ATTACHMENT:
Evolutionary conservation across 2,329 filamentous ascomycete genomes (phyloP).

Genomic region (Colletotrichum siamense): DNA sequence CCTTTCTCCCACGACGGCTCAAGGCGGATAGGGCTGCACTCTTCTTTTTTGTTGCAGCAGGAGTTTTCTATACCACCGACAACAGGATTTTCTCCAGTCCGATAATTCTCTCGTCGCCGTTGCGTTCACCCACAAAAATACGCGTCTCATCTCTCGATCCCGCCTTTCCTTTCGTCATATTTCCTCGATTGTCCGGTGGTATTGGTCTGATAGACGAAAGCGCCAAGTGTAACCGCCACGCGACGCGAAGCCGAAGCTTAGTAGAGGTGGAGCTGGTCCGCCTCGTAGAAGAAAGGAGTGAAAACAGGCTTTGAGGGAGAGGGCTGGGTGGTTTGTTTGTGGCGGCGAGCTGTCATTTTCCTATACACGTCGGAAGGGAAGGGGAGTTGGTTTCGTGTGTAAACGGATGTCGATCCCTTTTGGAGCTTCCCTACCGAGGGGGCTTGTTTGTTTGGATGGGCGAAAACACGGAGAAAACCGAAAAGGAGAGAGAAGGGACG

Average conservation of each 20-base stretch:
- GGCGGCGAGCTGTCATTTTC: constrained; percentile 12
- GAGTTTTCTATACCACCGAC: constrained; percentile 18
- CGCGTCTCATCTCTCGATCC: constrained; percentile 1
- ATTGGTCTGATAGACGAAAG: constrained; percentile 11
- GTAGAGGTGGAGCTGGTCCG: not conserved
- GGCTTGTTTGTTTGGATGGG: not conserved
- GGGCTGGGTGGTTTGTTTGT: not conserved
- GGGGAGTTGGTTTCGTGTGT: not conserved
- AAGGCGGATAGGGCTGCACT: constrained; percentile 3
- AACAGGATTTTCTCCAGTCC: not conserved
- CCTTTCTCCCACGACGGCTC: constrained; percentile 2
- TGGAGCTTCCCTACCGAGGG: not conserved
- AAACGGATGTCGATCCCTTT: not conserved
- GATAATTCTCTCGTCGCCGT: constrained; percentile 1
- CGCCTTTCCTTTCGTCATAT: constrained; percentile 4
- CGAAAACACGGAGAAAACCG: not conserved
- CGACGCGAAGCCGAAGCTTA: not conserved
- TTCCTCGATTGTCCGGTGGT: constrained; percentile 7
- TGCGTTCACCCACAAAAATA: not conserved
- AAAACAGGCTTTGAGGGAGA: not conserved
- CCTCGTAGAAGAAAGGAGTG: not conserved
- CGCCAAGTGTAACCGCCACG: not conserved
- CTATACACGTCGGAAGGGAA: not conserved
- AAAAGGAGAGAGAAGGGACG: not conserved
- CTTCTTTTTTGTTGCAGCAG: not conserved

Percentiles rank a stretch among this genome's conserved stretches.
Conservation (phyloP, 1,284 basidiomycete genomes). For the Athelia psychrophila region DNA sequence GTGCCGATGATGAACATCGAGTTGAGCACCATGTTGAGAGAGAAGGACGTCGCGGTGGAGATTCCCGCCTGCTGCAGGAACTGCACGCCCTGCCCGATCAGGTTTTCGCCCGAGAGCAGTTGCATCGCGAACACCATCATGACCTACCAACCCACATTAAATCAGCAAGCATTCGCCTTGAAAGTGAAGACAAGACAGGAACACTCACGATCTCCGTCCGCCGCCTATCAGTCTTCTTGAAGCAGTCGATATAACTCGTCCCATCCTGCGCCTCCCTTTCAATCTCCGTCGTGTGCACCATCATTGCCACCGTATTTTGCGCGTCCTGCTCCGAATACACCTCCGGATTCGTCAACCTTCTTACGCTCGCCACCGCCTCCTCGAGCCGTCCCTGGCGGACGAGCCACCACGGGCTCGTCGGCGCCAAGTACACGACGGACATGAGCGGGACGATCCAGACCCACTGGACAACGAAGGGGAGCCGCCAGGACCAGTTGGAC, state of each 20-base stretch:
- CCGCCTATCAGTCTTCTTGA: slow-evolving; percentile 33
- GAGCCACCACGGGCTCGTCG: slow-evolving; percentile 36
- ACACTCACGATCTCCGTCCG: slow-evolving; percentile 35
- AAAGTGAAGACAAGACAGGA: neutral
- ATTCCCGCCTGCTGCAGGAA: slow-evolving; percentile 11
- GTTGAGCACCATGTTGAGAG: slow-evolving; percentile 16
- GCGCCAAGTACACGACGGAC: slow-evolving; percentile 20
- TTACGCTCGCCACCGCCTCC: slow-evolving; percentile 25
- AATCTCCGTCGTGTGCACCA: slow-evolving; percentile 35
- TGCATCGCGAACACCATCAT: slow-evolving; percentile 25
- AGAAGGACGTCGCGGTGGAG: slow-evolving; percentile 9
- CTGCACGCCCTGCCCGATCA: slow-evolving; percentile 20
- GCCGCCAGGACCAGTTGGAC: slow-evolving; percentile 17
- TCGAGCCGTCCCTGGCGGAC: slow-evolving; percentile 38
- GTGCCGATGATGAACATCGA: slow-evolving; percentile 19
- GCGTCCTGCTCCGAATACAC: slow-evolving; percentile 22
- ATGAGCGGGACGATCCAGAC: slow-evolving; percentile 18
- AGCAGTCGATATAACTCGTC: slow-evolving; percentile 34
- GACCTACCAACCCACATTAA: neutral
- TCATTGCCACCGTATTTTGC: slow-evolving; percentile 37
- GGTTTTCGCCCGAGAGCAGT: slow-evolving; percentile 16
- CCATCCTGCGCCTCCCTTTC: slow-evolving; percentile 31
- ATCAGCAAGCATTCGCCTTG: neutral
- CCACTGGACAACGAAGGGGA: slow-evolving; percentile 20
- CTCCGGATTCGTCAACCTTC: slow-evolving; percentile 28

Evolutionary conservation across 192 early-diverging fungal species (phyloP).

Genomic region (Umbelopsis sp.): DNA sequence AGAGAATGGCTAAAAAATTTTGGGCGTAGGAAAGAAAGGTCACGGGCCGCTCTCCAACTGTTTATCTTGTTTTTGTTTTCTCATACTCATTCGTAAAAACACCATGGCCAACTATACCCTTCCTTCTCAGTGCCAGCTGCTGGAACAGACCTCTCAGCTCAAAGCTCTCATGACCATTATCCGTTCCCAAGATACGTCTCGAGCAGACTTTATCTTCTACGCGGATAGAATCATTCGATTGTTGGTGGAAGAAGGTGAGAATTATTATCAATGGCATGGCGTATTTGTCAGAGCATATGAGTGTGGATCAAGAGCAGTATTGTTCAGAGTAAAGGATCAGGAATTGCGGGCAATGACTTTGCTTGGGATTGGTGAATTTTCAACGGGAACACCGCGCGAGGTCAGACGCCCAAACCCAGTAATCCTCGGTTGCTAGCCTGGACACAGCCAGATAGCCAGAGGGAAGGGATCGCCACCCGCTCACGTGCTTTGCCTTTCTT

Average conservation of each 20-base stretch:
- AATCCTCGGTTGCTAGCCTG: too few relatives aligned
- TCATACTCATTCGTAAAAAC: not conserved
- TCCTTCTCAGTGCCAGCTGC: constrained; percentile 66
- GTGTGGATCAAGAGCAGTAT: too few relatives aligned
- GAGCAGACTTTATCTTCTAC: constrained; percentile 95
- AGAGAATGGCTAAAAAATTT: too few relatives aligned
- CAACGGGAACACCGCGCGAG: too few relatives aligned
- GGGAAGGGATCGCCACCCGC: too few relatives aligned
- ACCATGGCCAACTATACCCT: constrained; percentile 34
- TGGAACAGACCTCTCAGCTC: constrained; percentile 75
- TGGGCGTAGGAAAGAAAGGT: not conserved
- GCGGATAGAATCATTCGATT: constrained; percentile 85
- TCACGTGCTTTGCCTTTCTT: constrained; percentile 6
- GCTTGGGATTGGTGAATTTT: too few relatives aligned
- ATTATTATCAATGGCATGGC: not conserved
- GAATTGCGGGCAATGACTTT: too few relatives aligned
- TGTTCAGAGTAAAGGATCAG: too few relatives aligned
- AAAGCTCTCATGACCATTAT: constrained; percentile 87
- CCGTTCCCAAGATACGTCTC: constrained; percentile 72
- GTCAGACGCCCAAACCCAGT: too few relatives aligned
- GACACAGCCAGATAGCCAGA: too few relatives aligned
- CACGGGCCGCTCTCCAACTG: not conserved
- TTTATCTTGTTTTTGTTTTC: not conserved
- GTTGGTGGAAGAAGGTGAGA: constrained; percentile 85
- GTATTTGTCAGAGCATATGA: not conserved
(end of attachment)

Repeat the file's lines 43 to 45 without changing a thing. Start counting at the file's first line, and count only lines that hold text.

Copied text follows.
- GCCGCCAGGACCAGTTGGAC: slow-evolving; percentile 17
- TCGAGCCGTCCCTGGCGGAC: slow-evolving; percentile 38
- GTGCCGATGATGAACATCGA: slow-evolving; percentile 19